If Mark got his information from Peter, and Peter got it from someone else, that would make Mark's account third-hand. But it actually reads like a first-hand account. In fact many scholars believe that Mark also had another source of information, a lost gospel known as the Pre-Markan Passion Narrative which was written fairly soon after the crucifixion by an unknown person who had a good knowledge of what happened. Evidence for Mark's possible use of such a lost document can be discerned in certain subtle details of his account.
Thus, the gospel stories of the crucifixion appear to be based on two primary sources of information: (1) The memories of the un-named Beloved Disciple, and (2) a now-lost early passion narrative used directly by Mark and second-hand by Matthew and Luke. Some additional details may have been provided by other sources such as Peter.
Although these conclusions are plausible, some people think that they leave some important questions unanswered. For example, why is John apparently the only gospel that mentions the presence of Jesus' mother Mary? If she was there, shouldn't such an important piece of information be in all of the accounts?
Some people also ask why John doesn't mention the followers who watched from a distance, and the other gospels don't mention the followers who were near the cross. One possible explanation is that all of the accounts actually refer to the same group, which gradually moved closer to the cross. Or possibly two separate groups were present, but each gospel writer only had information about one of them.
A more serious problem relates to what Jesus said while on the cross. What he says in John's account is completely different from what he says in the other accounts. It has been argued that different witnesses to an event often give different descriptions of it later. Certainly that could account for minor inconsistencies. But in this case the accounts are totally different.
Questions have also been raised about the story of the spear thrust. According to John 19:34, a Roman soldier pierced Jesus' side with a spear to make sure that he was dead. Yet the other gospels say nothing about this.
The various disparities have led some scholars to question the accuracy of certain parts of one or more of the accounts. But most Christians believe that all the accounts are basically correct, and that the discrepancies are simply the result of variations in what different witnesses saw or remembered.
Note: If we try to list all the specific individuals mentioned in the various accounts, we get the following result:
1. Mary Magdalene (mentioned by Matthew, Mark, and John)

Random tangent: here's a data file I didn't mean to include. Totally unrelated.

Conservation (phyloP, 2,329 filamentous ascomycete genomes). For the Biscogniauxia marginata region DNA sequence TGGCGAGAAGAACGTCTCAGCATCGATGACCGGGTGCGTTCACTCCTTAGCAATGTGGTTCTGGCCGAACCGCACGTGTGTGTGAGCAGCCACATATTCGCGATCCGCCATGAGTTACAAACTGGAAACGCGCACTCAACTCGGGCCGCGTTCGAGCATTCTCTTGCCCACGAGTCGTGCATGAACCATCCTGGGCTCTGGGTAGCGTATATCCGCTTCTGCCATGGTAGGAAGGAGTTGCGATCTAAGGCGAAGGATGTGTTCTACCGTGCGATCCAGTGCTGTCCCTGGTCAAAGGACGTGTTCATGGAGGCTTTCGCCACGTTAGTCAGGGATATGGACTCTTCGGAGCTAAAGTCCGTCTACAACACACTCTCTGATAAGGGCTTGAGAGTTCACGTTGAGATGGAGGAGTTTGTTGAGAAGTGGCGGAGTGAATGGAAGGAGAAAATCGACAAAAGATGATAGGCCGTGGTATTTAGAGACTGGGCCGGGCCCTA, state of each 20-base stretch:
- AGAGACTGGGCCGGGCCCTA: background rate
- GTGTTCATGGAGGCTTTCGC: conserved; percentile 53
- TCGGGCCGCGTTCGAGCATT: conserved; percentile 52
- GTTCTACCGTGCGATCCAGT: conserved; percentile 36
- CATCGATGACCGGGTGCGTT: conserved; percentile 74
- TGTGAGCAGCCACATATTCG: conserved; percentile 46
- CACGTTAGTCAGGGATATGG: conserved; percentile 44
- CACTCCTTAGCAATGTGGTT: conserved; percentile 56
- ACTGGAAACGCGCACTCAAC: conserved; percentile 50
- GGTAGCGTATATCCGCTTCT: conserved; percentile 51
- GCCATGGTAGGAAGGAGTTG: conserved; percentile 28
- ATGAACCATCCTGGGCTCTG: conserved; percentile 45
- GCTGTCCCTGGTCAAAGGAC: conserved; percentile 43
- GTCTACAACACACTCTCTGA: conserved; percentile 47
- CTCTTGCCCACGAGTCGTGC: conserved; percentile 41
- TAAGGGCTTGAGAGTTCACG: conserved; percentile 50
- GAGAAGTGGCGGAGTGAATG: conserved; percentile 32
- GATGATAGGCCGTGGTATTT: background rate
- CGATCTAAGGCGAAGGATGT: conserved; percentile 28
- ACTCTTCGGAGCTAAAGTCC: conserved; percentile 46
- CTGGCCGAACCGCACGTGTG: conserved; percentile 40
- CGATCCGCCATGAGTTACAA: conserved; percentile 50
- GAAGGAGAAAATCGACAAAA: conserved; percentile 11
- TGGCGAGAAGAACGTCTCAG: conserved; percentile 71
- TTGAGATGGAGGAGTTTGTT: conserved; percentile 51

2. Mary the mother of James and Joses (mentioned by Matthew and Mark)
3. The mother of Zebedee's sons (mentioned by Matthew)
4. Salome (mentioned by Mark) -- Many scholars think that this is the same person as (3), the mother of Zebedee's sons
5. Mary the mother of Jesus (mentioned by John)
6. Mary the wife of Clophas (who was probably Joseph's brother) (mentioned by John)
7. An un-named sister of Jesus' mother (mentioned by John) -- Many scholars think that this is the same person as (6), i.e., the wife of Clophas
8. The un-named Beloved Disciple (mentioned by John)
Much of the debate about the identities of these people centers on the Beloved Disciple. But there has also been a lot of discussion about the second person on the list, Mary the mother of James and Joses. Sometimes called "the other Mary", she appears in the story again (in some accounts) as one of the women who accompany Mary Magdalene to the tomb on Easter morning.
Several different identifications have been proposed for this "other Mary". Some people think that she was a previous wife of Joseph and the mother of his other children. Others say that she was the same person as the sixth individual on the list, i.e., the wife of Clophas and possibly a sister (or half-sister) of Jesus' mother.
But some scholars argue for another, and very intriguing, possibility. They contend that this "other Mary" was actually the mother of Jesus! If this is correct, a major disparity would be eliminated, because Mark and Matthew would then agree with John that Jesus' mother was present at the scene.
There are two main pieces of evidence to support the theory that this Other Mary was the mother of Jesus: First, her name is Mary. And second, her sons James and Joses could be two of the four brothers of Jesus mentioned in Mark 6:3.
But there is also a basic problem with this theory: For if this Other Mary really was the mother of Jesus, why don't Matthew and Mark say so? Instead, both authors seem to treat her as a minor character, and Matthew 28:1 even refers to her as "the other Mary".
In fact the whole matter of this woman's identity is very puzzling. But if it could be resolved, the possible conclusions could be very important.